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Gay Pride Parade Reverses Earlier Start Time To Accommodate Church

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(credit: Jonathan Mathias / www.jonathanmathias.com)

(credit: Jonathan Mathias / http://www.jonathanmathias.com)

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CHICAGO (CBS) — Organizers of the Gay Pride Parade have decided to reverse one of the changes that had been planned for next year, in an effort to accommodate a Roman Catholic church on Belmont Avenue.

As WBBM Newsradio’s Bob Conway reports, back on October, organizers of the parade announced that next year, its route would start nearly half a mile farther north than past years in Uptown, and it would start at 10 a.m. rather than noon.

LISTEN: WBBM Newsradio’s Bob Conway reports

But leaders at Our Lady of Mt. Carmel Church, 708 W. Belmont Ave., complained that the new route would draw massive crowds and block access to parishioners coming to the church for Sunday mass. The parade is held on the last Sunday in June.

The new route sends the parade directly past the church for the first time.

ChicagoPride.com reports Ald. Tom Tunney (44th) met with parade organizer Richard Pfeiffer last week to talk about the concerns expressed by the church about the route and the new start time, which is an hour before morning mass.

In a joint statement, Tunney and Pfeiffer said they decided to reverse the plan to start the parade earlier, and go back to the noon start time. They called it an “agreeable compromise to help keep the parade safe and manageable while respecting the diversity of our neighborhood,” ChicagoPride.com reported.

The stated purpose of the earlier start time was to cut down on public drinking. While some neighborhood bars set up outdoor refreshment stands during the parade, many people bring their own coolers and drink throughout the day, even though doing so is technically forbidden.

When the change was announced, some readers on the Boystown Facebook page were dismissive, saying people would just start drinking at noon or earlier instead of 2 or 3 p.m.

With the earlier start time reversed, reaction on the page was largely positive, with ne man remarking that he “didn’t really want to get up that early.”

But one reader said the church, and not the parade, should alter its schedule for that one day.

“Why can’t they reschedule their service? 500,000 people vs. 50?” he wrote.

Boystown Facebook page readers were also angered by a remark by Francis Cardinal George this week, in which he told Fox Chicago News that he disapproved of the new route because the “gay liberation movement” should not “morph into something like the Ku Klux Klan, demonstrating in the streets against Catholicism.”

The remarks drew a rebuke by the Rainbow Sash Movement, an organization of gay Roman Catholics. In a statement, the group said George wanted to “promote a double standard when it comes to the Gay Pride Parade,” given that church leaders do not take issue with disruptions to churches during the Chicago Marathon, which is also held on a Sunday.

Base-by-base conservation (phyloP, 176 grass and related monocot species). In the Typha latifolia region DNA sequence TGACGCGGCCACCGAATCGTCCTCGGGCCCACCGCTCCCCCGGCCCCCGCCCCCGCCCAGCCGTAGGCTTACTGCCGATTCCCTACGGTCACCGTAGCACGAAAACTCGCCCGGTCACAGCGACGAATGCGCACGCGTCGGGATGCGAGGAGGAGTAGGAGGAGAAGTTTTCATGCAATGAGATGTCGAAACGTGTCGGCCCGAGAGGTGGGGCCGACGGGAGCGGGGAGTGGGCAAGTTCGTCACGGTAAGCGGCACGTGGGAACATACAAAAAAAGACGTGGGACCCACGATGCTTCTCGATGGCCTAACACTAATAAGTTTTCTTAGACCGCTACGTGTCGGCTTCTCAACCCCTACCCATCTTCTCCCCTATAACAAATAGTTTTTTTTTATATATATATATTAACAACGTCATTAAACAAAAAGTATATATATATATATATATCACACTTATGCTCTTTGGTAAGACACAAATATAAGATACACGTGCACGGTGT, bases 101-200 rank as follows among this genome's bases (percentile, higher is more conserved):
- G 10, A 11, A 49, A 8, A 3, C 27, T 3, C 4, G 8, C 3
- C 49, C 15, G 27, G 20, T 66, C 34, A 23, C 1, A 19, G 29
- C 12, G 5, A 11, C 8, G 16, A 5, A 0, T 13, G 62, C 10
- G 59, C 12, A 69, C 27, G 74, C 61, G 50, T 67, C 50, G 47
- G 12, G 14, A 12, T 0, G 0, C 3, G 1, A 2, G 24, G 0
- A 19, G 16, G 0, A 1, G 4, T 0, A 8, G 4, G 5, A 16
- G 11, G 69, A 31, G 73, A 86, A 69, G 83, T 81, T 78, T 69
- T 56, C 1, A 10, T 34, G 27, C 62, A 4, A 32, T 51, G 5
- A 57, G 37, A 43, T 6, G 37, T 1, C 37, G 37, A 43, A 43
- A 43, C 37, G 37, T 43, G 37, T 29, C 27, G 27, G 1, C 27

The parade route change has also drawn criticism.

The new route starts at the intersection of Broadway and Montrose Avenue in Uptown, 0.75 miles from the north end of the Halsted Street Boystown strip, organizers said. The parade will continue southeast on Broadway to Halsted Street, and head south down the Boystown strip to Belmont Avenue.

Then the parade will head east for two blocks on Belmont and return to Broadway, where it will resume its traditional route and head south on Broadway and east on Diversey Parkway.

The old route sent the parade north on Halsted from Belmont to the street’s terminus at Broadway and Grace Street. The parade then made a turn of more than 135 degrees to head southeast on Broadway to Diversey Parkway, and finally east on Diversey to Cannon Drive.

The change means an increase of five blocks in the total length of the route.

In addition to adding two blocks of Belmont Avenue and the more than half a mile through Uptown, the new route also eliminates one section – Broadway between Grace Street and Belmont Avenue. On that stretch, huge crowds have traditionally gathered in the parking lot of the Treasure Island grocery store at 3460 N. Broadway, at the mouth of several east-west cross-streets, and on rooftops, to watch the parade.

The move to eliminate that stretch of Broadway was quick to draw complaints.

“The Pride Parade reroute completely cuts out Boystown’s Broadway corridor between Grace and Belmont,” one business on the stretch, Pie Hole Pizza Joint, said on its Facebook page in October. “Nearly 100 businesses are shut out of what they have supported and relied on for years as a much needed summer boost in revenue.”

In addition, the number of entries will be cut from 250 to 200, which will shorten the time of the parade and allow the streets to reopen sooner, organizers said.

This year’s parade back on June 27 drew an estimated 800,000 people. The crowd swelled to the point that police had to stop the parade briefly so that a swarm of people could cross Halsted Street at Belmont Avenue and reduce congestion, and some of the floats ended up being unable to participate.

Farther north, the crowds reportedly swelled to the point of danger.

Immediately after the parade, organizer Rich Pfeiffer told the Windy City Times that alternate routes might have to be discussed.

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